Beyond Recognition

"Order up! Coffee black with a sausage and egg croissant," a harassed sounding voice barked out of the moving deli's tiny window. It couldn't have been more obvious that the barker hated his job. It laced his voice and was firmly etched into the many wrinkles that lined his face.

As he reached up to grab his breakfast, Davis Bloom stuck a dollar in the white Styrofoam cup labeled "TIPS," understanding what it was like to wish you could do something or be something else. He'd always loved being a paramedic but not anymore; now it seemed like a waste of time when the thing inside of him wreaked so much havoc and destruction of its own.

He'd thought about quitting and taking himself away from people altogether, but he hadn't been able to. Davis knew it would be safer for everyone, but he just couldn't do it. He felt as if the more people he saved or helped, the more he was atoning for his sins. Deep down, he knew that there was nothing he could do to feel fully forgiven, but he strived for absolution anyway. He had to. Because if he didn't, if he freed himself of all guilt and blame, there was no telling what would happen.

So he'd worked to keep the beast under submission, placating it with the murders of petty criminals and then confessing to a priest as he begged for forgiveness. It had become a weekly routine, one he'd performed the night before.

After he'd dropped the dollar in the cup, the man in the van didn't say thank you. Instead, he grunted as he set the steaming cup of coffee and sandwich on the little counter in front of Davis.

No, the grumpy server didn't thank him, but his low huff was enough. Davis recognized the sound as gratitude for the buck. It wasn't much, but Davis knew that it helped to make his job slightly less unbearable.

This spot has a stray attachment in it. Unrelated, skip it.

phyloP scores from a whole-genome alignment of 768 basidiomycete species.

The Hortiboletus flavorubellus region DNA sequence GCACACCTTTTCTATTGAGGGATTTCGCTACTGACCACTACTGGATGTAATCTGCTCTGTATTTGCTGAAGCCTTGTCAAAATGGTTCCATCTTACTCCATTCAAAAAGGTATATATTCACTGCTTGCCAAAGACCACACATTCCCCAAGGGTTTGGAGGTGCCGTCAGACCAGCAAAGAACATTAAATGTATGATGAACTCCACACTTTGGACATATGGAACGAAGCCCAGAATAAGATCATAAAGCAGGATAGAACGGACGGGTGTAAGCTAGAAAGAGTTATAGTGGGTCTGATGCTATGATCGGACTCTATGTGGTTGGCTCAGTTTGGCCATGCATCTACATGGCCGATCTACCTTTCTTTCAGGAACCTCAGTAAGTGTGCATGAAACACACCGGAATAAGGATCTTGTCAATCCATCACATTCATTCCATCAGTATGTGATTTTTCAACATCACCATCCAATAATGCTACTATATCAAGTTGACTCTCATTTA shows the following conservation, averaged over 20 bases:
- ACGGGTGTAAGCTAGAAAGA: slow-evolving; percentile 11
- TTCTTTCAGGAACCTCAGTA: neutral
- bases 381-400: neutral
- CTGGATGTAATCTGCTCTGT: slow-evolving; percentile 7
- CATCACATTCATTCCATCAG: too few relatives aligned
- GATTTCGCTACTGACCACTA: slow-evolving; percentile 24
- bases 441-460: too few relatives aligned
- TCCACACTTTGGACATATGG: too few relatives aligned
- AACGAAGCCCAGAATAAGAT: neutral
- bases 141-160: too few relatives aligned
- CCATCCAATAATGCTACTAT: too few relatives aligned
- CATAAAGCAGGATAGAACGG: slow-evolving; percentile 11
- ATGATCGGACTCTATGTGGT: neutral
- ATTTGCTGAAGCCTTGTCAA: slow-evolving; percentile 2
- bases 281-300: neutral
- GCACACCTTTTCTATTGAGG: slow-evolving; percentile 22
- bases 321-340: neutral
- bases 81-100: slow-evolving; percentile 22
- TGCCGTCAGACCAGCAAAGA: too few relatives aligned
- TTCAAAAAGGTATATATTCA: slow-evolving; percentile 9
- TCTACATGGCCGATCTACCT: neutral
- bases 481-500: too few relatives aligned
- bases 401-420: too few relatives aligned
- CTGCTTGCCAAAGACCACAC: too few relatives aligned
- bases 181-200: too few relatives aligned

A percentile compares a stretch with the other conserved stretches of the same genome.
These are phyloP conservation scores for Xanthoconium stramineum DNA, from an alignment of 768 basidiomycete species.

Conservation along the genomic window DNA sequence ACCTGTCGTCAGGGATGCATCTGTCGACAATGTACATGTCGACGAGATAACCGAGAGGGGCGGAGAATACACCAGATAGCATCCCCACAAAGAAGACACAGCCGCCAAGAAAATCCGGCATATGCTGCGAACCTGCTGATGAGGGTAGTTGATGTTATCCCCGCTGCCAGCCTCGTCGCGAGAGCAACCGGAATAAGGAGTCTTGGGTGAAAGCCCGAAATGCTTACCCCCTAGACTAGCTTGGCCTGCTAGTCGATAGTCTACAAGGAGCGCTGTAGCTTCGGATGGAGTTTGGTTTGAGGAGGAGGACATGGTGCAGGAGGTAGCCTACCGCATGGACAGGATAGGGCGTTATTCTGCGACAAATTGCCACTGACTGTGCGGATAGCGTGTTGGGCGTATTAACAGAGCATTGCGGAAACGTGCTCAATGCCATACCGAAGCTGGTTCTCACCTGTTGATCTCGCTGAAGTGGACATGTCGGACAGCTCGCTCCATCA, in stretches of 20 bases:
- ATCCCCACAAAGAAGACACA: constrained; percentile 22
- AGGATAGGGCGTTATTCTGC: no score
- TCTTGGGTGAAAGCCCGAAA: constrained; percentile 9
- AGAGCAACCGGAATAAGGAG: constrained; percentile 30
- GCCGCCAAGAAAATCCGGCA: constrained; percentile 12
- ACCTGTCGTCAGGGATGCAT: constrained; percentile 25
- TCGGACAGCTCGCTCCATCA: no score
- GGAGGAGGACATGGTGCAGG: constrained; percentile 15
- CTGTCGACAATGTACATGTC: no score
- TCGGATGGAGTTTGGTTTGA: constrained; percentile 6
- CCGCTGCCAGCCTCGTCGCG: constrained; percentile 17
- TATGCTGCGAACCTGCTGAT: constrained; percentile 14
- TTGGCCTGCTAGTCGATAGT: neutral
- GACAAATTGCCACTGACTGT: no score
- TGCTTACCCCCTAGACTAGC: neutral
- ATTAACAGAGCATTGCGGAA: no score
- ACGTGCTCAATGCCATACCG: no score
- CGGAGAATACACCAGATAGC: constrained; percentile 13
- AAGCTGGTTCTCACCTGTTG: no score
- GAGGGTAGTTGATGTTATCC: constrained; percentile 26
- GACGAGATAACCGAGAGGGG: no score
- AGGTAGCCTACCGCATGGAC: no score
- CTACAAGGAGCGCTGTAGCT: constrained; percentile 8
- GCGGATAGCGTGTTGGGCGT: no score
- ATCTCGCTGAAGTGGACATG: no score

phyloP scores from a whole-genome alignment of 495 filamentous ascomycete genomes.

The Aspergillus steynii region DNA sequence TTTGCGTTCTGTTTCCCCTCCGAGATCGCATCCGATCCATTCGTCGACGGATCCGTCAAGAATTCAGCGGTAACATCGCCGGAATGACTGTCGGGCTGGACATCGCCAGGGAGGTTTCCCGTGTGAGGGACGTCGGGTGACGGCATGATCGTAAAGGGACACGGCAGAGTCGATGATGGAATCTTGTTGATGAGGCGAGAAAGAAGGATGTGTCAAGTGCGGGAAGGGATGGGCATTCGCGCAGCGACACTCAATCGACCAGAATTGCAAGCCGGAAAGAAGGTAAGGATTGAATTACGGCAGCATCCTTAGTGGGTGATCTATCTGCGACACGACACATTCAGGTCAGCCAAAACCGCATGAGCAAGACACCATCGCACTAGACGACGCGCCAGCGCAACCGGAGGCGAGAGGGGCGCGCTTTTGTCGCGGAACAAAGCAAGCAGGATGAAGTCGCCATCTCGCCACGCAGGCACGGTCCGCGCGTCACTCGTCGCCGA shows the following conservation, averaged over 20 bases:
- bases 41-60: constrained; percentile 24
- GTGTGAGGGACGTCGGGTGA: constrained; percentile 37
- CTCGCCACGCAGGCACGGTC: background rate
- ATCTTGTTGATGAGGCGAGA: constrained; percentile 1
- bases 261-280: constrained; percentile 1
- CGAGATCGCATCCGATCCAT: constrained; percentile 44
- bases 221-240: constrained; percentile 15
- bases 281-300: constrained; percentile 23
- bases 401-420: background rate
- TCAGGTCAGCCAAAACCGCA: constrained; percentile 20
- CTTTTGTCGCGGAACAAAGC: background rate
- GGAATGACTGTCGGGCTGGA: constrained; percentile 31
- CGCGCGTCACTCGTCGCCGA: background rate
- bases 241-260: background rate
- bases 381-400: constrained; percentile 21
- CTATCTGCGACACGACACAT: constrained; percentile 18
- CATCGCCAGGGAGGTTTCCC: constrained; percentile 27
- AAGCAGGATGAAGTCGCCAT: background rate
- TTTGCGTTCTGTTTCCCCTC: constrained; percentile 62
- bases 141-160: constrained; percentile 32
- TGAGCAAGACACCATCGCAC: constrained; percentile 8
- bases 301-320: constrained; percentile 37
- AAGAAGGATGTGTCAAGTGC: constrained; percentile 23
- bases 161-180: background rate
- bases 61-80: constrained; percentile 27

And that too was something he understood all too well.

He had his bright spots, his own equivalent of a dollar tip. There was the satisfaction of knowing he'd made a difference, that he'd helped to save someone's life. And that was a feeling like no other.

And then… there was Chloe.

The brightest spot of all.

She didn't really make Davis's job better; she made his entire existence better.

There was just this indefinable quality about her that he couldn't even begin to explain. She was good and kind, not to mention beautiful. But more than that, she'd always been there for him and believed in him even when Davis didn't believe in himself. He would always be grateful to her for that. And while these were adequate descriptions, they couldn't truly compare to how he felt about her. The only way he could possibly sum it up was to say that he loved her. And even then, that wasn't nearly enough.

He knew that she was happily married to Jimmy and that there was no way they could be together. The last time he'd seen her, which incidentally was the first time since the wedding, he'd told her he was fine, that he was moving on. Both, of course, were lies, and he couldn't help but feel like she knew that. Chloe had smiled and tried to show him how happy she was to hear it, but it was in her eyes. They both knew he was lying.

And he could live with that.

Would have to live with that.

Was living with that.

When the man behind the counter let out a gruff, "Next!" Davis grabbed his coffee and sandwich and moved out of the way of the slew of construction workers who were lining up behind him.